As in her Uncle Jed's Barbershop, Mitchell again tenderly explores the courage of African Americans in the pre-civil-rights-era South; this time, however, she addresses the evils of segregation more directly. The narrator, known as Little Joe because she follows her grandfather Joe Morgan everywhere, describes how Granddaddy braves racist whites and passes a test on the Mississippi Constitution to become the first black registered voter in town. Fearful neighbors shun Granddaddy and Little Joe finds herself cut off from "used-to-be friends." But when their church is set on fire, the black community unifies and joins Granddaddy in registering. Adopting an intimate, personal voice that evokes both Little Joe's adoration of her grandfather and the gravity of his situation, King deftly imparts to the reader Granddaddy's belief in the importance of education, valor and pride. With a warm palette and blunt, short brushstrokes that underscore the moment's import more than the characters' individuality, the talented Johnson (When Jo Louis Won the Title) captures the drama of history in the making. Ages 5-8. (Feb.)
- Donna Freedman
Bright flames tear at the night sky as another church burns. Why? Because Granddaddy Joe, with only an eighth grade education, has passed the Constitution test and dared to register to vote in segregated Mississippi. Granddaddy insists that his granddaughter, "Little Joe," stay in school, stand firm even in fear, and always be proud of who she is. This warmly illustrated story of courage, determination and belief in the people and purpose of America offers insight into a prior time and encouragement for a better future, but, in light of the recent resurgence in church burnings, hauntingly reminds in it's own last lines, "We had come a long way. We still had a long way to go." Singularly touching, this book is recommended for readers of all ages.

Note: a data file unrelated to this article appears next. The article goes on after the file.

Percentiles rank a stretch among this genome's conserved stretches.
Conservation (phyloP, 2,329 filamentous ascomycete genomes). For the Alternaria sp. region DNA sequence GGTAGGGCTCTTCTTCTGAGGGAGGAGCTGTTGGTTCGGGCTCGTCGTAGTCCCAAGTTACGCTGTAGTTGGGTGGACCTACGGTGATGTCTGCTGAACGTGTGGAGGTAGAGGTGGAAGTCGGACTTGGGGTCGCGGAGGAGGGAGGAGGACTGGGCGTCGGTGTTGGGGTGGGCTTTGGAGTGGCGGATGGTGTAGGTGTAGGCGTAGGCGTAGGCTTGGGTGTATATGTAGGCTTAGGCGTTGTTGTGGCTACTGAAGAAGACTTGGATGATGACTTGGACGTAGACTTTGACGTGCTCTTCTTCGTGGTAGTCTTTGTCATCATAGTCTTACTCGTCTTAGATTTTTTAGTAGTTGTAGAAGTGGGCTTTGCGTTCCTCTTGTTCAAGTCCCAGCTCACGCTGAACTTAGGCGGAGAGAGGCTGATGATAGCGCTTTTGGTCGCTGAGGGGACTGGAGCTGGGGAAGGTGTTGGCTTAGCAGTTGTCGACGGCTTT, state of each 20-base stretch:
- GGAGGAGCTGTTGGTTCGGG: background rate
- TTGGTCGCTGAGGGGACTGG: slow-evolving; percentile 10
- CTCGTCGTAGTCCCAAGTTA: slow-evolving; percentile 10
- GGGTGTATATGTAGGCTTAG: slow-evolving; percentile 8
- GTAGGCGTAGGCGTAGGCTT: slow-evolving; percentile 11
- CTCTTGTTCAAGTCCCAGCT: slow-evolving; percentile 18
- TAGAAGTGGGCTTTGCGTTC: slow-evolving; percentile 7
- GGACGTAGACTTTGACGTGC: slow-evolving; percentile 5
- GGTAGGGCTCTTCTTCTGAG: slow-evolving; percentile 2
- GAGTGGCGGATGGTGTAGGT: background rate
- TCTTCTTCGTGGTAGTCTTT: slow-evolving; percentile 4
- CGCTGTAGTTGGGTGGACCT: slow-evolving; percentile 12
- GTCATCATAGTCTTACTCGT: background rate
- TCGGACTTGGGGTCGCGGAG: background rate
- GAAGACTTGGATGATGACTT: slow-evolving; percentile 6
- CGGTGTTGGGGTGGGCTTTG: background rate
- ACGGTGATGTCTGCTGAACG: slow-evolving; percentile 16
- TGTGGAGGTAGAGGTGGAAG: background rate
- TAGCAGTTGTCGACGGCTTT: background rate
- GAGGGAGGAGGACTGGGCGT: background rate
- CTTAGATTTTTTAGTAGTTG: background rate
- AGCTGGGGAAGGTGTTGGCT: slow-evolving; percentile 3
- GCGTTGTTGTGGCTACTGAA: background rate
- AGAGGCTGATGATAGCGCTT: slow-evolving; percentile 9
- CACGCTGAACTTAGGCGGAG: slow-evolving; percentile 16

School Library Journal
K-Gr 3A young African-American woman reminisces about a memorable incident from her Mississippi childhood in the 1960s. When a lawyer addressed a local gathering looking for volunteers to register to vote, the girl's grandfather was the only one to step forward. That same day he had impressed upon her the importance of going to school, telling her, "I want you to learn as much as you can so when you grow up, you can choose what you want to do. I didn't have that choice." Readers are told why the man's actions were dangerous, how his livelihood was threatened because he wished to exercise his constitutional right, and how his granddaughter's life was affected by his bravery. The text explains a complex social and political situation in a manner that children can understand. The illustrations are done in rich, deep tones of browns, greens, and black. The grandfather is portrayed as a man of great wisdom and dignity, reminding the girl to press on even in the face of danger. A lovely, intelligent look at a chapter of American history.Carol Jones Collins, Montclair Kimberley Academy, NJ
A sensitive effort from Mitchell (Uncle Jed's Barbershop, 1993), about a courageous man in the segregated South who steadfastly pursued a goal (in this case, the right to vote), creating a legacy of pride and hope for the young girl who tells his story. Although the language is simple and straightforward, readers will require some background to understand how Jim Crow laws effectively disenfranchised Southern blacks for nearly a century after the passage of the 15th Amendment. With robust paintings by Johnson, the book will be instructive for those—of every age—without a clear understanding of how dearly won are rights they may take for granted.